This study took a look at 16- to 30-month old children enrolled at six U.S. specialty centers to look and see whether this eye-tracking software would arrive at the same place that an expert clinician would arrive at in diagnosing autism. They were successful in employing the software in 475 of 499 enrolled children in these centers. They also had a wide range, happily, of ethnicities who were represented in this study. They found out that this software does actually correlate pretty well with the expert diagnosis.

The editorialist points out that expert diagnosis too with regard to sensitivity and specificity is not 100%. So it’s comparing pretty well. It could be very accretive to the diagnosis of autism spectrum disorder, which is so important in terms of intervention.

Rick: Making the diagnosis of autism can sometimes be very difficult for experienced clinicians. The autism is actually characterized by decreased spontaneous visual attention to social stimuli. Apparently, this occurs very early in life. Kids are on different areas of the autism spectrum. Children that have very high cognitive function or language abilities that have mild autism are often likely to be missed early on. The earlier that we can start treatment, the more effective it is in terms of kids dealing with these symptoms.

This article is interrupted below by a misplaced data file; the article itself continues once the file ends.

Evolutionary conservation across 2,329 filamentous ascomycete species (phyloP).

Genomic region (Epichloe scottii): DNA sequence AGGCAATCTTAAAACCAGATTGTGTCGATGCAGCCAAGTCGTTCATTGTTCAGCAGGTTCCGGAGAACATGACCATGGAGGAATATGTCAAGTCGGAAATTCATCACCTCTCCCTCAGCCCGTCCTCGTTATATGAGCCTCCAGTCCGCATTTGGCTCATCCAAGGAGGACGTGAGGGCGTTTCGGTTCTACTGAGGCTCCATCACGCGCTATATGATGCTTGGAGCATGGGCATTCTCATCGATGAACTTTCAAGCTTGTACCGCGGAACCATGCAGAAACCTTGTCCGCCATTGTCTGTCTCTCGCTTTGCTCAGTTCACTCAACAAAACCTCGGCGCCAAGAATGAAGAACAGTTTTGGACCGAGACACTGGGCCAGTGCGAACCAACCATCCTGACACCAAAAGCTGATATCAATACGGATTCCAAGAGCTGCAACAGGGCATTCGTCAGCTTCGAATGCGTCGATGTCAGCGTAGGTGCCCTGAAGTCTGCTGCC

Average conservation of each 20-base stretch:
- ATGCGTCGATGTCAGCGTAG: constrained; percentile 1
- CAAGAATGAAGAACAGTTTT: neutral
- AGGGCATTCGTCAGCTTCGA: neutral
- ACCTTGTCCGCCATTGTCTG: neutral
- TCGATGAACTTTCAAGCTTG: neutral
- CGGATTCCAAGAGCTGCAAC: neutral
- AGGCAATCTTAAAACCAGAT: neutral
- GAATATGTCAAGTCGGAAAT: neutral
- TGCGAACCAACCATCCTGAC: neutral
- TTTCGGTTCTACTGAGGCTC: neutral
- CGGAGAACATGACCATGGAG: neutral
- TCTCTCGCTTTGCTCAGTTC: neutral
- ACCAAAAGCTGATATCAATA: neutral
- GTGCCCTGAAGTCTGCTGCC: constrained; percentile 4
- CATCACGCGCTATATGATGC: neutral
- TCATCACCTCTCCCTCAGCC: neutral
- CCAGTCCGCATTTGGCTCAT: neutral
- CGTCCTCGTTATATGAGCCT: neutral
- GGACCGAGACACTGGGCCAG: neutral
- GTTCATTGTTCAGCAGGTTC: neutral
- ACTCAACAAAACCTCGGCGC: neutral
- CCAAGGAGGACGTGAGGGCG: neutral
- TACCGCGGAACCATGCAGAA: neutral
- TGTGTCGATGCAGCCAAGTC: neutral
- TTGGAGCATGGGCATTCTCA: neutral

Even when experienced clinicians evaluate individuals that are suspected of autism, a third of the time, they’re just not sure. You’d like to have some sort of a biomarker, and what you described is having these kids watch the videos. Eye tracking can in fact be probably the most effective biomarker we have at this particular time.

The technology for this is pretty simple. It takes an hour of training to figure out how to do it. There are a lot of good things about this. Now, should it be rolled out for screening? We don’t have enough information. The sensitivity and specificity will change, because the group that this studied were individuals that were suspected of having autism. But if you take the general population, the sensitivity and specificity will be different.

Elizabeth: Let’s just put some numbers on it. This eye-tracking test was able to accurately classify autism versus non-autism in children with 71% sensitivity and almost 81% specificity, with a positive predictive value of 76.2. We got a little wiggle room in here.

Rick: If you take a look at those individuals that were shown to have autism, the specificity goes up to 85% and the sensitivity is almost 80% as well. Does it provide additional information? Absolutely. Is it easy to do? Yep, and I think we’re going to be figuring out how best to use this in terms of either screening or confirming.

Elizabeth: I absolutely agree. On that note then, that’s a look at this week’s medical headlines from Texas Tech. I’m Elizabeth Tracey.

Rick: I’m Rick Lange. Y’all listen up and make healthy choices.